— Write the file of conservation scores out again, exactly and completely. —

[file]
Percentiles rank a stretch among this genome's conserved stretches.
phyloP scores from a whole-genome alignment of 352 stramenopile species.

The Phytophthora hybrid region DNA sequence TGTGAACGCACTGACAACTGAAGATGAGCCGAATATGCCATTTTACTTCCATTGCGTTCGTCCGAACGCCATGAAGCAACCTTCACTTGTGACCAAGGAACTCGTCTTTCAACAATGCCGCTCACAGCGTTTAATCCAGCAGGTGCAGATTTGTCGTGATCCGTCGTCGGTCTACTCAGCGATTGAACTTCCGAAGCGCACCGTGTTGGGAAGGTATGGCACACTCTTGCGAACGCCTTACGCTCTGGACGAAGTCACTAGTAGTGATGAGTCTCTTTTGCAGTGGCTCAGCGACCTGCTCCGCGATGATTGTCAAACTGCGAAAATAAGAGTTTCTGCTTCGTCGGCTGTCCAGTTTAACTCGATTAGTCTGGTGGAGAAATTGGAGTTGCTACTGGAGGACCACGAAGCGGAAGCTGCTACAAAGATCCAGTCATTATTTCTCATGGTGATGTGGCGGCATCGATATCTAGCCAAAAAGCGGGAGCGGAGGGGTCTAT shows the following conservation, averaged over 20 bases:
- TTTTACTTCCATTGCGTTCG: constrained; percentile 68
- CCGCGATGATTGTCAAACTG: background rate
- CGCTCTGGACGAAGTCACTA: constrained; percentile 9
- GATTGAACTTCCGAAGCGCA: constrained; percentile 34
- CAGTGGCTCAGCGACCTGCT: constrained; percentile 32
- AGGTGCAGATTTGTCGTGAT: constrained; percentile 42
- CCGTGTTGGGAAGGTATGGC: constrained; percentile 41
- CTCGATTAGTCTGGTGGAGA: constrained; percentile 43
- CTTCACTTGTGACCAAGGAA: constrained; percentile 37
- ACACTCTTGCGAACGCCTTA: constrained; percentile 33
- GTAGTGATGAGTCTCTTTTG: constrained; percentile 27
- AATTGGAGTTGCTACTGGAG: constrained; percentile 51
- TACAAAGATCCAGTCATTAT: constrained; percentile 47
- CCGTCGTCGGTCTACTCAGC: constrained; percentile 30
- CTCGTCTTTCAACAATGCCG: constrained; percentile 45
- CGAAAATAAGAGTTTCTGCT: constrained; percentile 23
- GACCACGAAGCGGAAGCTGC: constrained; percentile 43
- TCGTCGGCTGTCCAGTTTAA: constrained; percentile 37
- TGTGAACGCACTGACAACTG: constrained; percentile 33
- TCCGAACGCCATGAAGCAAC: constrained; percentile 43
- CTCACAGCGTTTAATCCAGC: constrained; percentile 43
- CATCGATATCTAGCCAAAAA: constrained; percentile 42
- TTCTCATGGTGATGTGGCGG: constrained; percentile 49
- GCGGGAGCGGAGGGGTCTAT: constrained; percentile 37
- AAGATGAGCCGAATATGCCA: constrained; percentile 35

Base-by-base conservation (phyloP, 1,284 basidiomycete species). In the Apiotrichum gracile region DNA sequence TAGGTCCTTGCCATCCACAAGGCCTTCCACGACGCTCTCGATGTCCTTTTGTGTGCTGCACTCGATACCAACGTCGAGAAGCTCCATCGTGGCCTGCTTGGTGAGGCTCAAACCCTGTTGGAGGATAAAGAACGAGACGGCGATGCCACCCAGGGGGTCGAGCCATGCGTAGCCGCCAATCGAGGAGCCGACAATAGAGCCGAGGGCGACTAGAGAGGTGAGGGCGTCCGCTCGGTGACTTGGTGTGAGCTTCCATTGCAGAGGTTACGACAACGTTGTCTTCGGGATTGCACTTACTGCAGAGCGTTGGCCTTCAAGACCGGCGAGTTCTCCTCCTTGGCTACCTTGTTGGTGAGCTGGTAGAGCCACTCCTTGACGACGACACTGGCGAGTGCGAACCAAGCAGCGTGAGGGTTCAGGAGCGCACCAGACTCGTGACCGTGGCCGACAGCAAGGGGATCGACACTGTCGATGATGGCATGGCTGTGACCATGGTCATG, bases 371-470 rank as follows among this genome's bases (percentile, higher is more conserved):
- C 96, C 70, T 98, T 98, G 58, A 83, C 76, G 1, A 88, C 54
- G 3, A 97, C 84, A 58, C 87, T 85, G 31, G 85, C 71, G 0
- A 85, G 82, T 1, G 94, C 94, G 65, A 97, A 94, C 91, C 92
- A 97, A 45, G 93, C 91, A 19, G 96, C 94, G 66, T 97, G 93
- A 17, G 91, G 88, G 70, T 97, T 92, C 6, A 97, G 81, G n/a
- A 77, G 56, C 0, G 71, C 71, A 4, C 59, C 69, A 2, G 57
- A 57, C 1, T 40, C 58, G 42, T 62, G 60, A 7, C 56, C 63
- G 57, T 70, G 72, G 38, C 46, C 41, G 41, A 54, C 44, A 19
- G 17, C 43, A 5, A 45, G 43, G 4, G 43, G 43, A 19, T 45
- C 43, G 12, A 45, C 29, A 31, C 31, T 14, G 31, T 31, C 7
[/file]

Percentiles rank a stretch among this genome's conserved stretches.
phyloP scores from a whole-genome alignment of 352 stramenopile species.

The Phytophthora hybrid region DNA sequence TGTGAACGCACTGACAACTGAAGATGAGCCGAATATGCCATTTTACTTCCATTGCGTTCGTCCGAACGCCATGAAGCAACCTTCACTTGTGACCAAGGAACTCGTCTTTCAACAATGCCGCTCACAGCGTTTAATCCAGCAGGTGCAGATTTGTCGTGATCCGTCGTCGGTCTACTCAGCGATTGAACTTCCGAAGCGCACCGTGTTGGGAAGGTATGGCACACTCTTGCGAACGCCTTACGCTCTGGACGAAGTCACTAGTAGTGATGAGTCTCTTTTGCAGTGGCTCAGCGACCTGCTCCGCGATGATTGTCAAACTGCGAAAATAAGAGTTTCTGCTTCGTCGGCTGTCCAGTTTAACTCGATTAGTCTGGTGGAGAAATTGGAGTTGCTACTGGAGGACCACGAAGCGGAAGCTGCTACAAAGATCCAGTCATTATTTCTCATGGTGATGTGGCGGCATCGATATCTAGCCAAAAAGCGGGAGCGGAGGGGTCTAT shows the following conservation, averaged over 20 bases:
- TTTTACTTCCATTGCGTTCG: constrained; percentile 68
- CCGCGATGATTGTCAAACTG: background rate
- CGCTCTGGACGAAGTCACTA: constrained; percentile 9
- GATTGAACTTCCGAAGCGCA: constrained; percentile 34
- CAGTGGCTCAGCGACCTGCT: constrained; percentile 32
- AGGTGCAGATTTGTCGTGAT: constrained; percentile 42
- CCGTGTTGGGAAGGTATGGC: constrained; percentile 41
- CTCGATTAGTCTGGTGGAGA: constrained; percentile 43
- CTTCACTTGTGACCAAGGAA: constrained; percentile 37
- ACACTCTTGCGAACGCCTTA: constrained; percentile 33
- GTAGTGATGAGTCTCTTTTG: constrained; percentile 27
- AATTGGAGTTGCTACTGGAG: constrained; percentile 51
- TACAAAGATCCAGTCATTAT: constrained; percentile 47
- CCGTCGTCGGTCTACTCAGC: constrained; percentile 30
- CTCGTCTTTCAACAATGCCG: constrained; percentile 45
- CGAAAATAAGAGTTTCTGCT: constrained; percentile 23
- GACCACGAAGCGGAAGCTGC: constrained; percentile 43
- TCGTCGGCTGTCCAGTTTAA: constrained; percentile 37
- TGTGAACGCACTGACAACTG: constrained; percentile 33
- TCCGAACGCCATGAAGCAAC: constrained; percentile 43
- CTCACAGCGTTTAATCCAGC: constrained; percentile 43
- CATCGATATCTAGCCAAAAA: constrained; percentile 42
- TTCTCATGGTGATGTGGCGG: constrained; percentile 49
- GCGGGAGCGGAGGGGTCTAT: constrained; percentile 37
- AAGATGAGCCGAATATGCCA: constrained; percentile 35

Base-by-base conservation (phyloP, 1,284 basidiomycete species). In the Apiotrichum gracile region DNA sequence TAGGTCCTTGCCATCCACAAGGCCTTCCACGACGCTCTCGATGTCCTTTTGTGTGCTGCACTCGATACCAACGTCGAGAAGCTCCATCGTGGCCTGCTTGGTGAGGCTCAAACCCTGTTGGAGGATAAAGAACGAGACGGCGATGCCACCCAGGGGGTCGAGCCATGCGTAGCCGCCAATCGAGGAGCCGACAATAGAGCCGAGGGCGACTAGAGAGGTGAGGGCGTCCGCTCGGTGACTTGGTGTGAGCTTCCATTGCAGAGGTTACGACAACGTTGTCTTCGGGATTGCACTTACTGCAGAGCGTTGGCCTTCAAGACCGGCGAGTTCTCCTCCTTGGCTACCTTGTTGGTGAGCTGGTAGAGCCACTCCTTGACGACGACACTGGCGAGTGCGAACCAAGCAGCGTGAGGGTTCAGGAGCGCACCAGACTCGTGACCGTGGCCGACAGCAAGGGGATCGACACTGTCGATGATGGCATGGCTGTGACCATGGTCATG, bases 371-470 rank as follows among this genome's bases (percentile, higher is more conserved):
- C 96, C 70, T 98, T 98, G 58, A 83, C 76, G 1, A 88, C 54
- G 3, A 97, C 84, A 58, C 87, T 85, G 31, G 85, C 71, G 0
- A 85, G 82, T 1, G 94, C 94, G 65, A 97, A 94, C 91, C 92
- A 97, A 45, G 93, C 91, A 19, G 96, C 94, G 66, T 97, G 93
- A 17, G 91, G 88, G 70, T 97, T 92, C 6, A 97, G 81, G n/a
- A 77, G 56, C 0, G 71, C 71, A 4, C 59, C 69, A 2, G 57
- A 57, C 1, T 40, C 58, G 42, T 62, G 60, A 7, C 56, C 63
- G 57, T 70, G 72, G 38, C 46, C 41, G 41, A 54, C 44, A 19
- G 17, C 43, A 5, A 45, G 43, G 4, G 43, G 43, A 19, T 45
- C 43, G 12, A 45, C 29, A 31, C 31, T 14, G 31, T 31, C 7